The few recurring characters are a mix of forum member self inserts (one particular one being a “C. J. O’Seven”), and the immortal Mary Sues that make sure the timeline goes right. The leader is known as “The Seer”, and I’m sure it’s a coincidence that one author username was “Seer Stuart”.
These magical realist immortals have the historical lineup of presidents, to make sure the right decisions were taken. Of particular note is Robert McNamara, who is viewed as an evil man for cancelling the B-70 in real life, and thus is to be taken out-not just written out, but put into office so that he can be shown how wrong he was.
The books themselves would be a small diversion.
What’s more interesting is the internet drama around them.
Stuart was a massive panderer, which is why the hard-right cold warrior was able to stay at left-wing Stardestroyer.net for so long. By downplaying his views and presenting himself as the True Expert in a board that loved “true experts”, he stayed.
This sort of “true expert” phenomenon led to a weird condition where the books as written were obvious forum-pandering works. However, after they were completed, they turned into Serious, Important Works that had to be defended. Why, that book wasn’t a stompfic, it was a story of people trying to minimize the damage from an unavoidably bad outcome! It wasn’t celebrating the Massive Retaliation doctrine, it was criticizing it! The Seer wasn’t a self-insert, he was based on other people in “the business” Stuart knew! Honestly!
Then came the Salvation War series. These featured a seemingly un-mess-upable plotline: a Doom-esque struggle of modern weaponry against literal demons. (It was no coincidence that SDN had a reputation of being incredibly anti-religious).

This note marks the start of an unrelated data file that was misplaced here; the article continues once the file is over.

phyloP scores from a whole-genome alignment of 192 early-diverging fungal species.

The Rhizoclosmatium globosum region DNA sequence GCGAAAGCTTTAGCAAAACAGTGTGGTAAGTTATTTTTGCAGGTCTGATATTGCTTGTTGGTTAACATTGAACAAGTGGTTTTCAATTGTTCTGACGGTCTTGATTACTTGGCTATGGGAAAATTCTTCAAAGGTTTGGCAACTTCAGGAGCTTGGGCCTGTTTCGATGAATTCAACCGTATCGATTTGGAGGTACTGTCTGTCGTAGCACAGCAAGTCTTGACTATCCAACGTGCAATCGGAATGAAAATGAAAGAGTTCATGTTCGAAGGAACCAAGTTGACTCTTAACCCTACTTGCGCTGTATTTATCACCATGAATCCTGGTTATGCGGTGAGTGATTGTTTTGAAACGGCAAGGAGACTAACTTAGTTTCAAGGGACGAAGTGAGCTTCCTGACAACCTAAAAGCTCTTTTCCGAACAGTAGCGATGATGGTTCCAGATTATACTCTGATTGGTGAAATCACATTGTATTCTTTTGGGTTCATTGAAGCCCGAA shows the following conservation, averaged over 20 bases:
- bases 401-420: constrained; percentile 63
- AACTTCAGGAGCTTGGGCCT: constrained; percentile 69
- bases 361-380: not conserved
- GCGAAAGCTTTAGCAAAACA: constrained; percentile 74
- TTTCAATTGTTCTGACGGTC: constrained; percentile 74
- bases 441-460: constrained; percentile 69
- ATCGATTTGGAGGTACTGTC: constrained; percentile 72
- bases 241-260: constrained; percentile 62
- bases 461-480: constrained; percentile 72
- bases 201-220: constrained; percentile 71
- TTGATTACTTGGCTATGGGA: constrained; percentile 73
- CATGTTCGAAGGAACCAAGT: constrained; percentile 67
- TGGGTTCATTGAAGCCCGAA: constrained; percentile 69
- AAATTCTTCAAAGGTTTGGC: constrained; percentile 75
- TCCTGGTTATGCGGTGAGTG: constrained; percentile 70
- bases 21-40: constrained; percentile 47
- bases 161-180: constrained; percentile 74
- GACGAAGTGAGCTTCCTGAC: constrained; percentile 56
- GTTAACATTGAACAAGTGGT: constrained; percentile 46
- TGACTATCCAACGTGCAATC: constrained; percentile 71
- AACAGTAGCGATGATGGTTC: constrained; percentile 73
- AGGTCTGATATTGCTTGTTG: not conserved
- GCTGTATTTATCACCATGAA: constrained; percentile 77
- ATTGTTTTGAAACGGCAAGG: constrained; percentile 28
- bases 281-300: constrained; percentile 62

Stuart messed it up.
The humans win easily with boring battles, then win slightly less easily in the sequel. That’s basically it.
At that point, SDN turned on him. First, people began openly criticizing the work, in a place apart from the main thread where it would be drowned out by cheers. Second, the true ‘horrors’ of the tiny board he had been based on became known, and his reputation as an unorthodox but still powerful “expert” dropped there. Third, there was the Publishing Incident.
According to Stuart, he was in the process of getting a huge advance from a publisher to legitimately set the books, but then someone posted the story on the internet for download, and the deal collapsed. That someone was an insulted religious fundamentalist.
No one believed the story, and Stuart ended up being outright banned, his works treated with mockery thereafter in the declining SDN.
Was there any lost potential drowned out by the sea of sycophancy? In the original The Big One itself, a tiny bit. But very tiny. It’s at least more focused due to fewer plotlines, as opposed to later events where, between a bomber being shot down over the Middle East (thanks solely to McNamara’s evil intervention, of course), and the response to that, the reader gets an unrelated chapter including a long infodump on the politics of arms sales to Taiwan.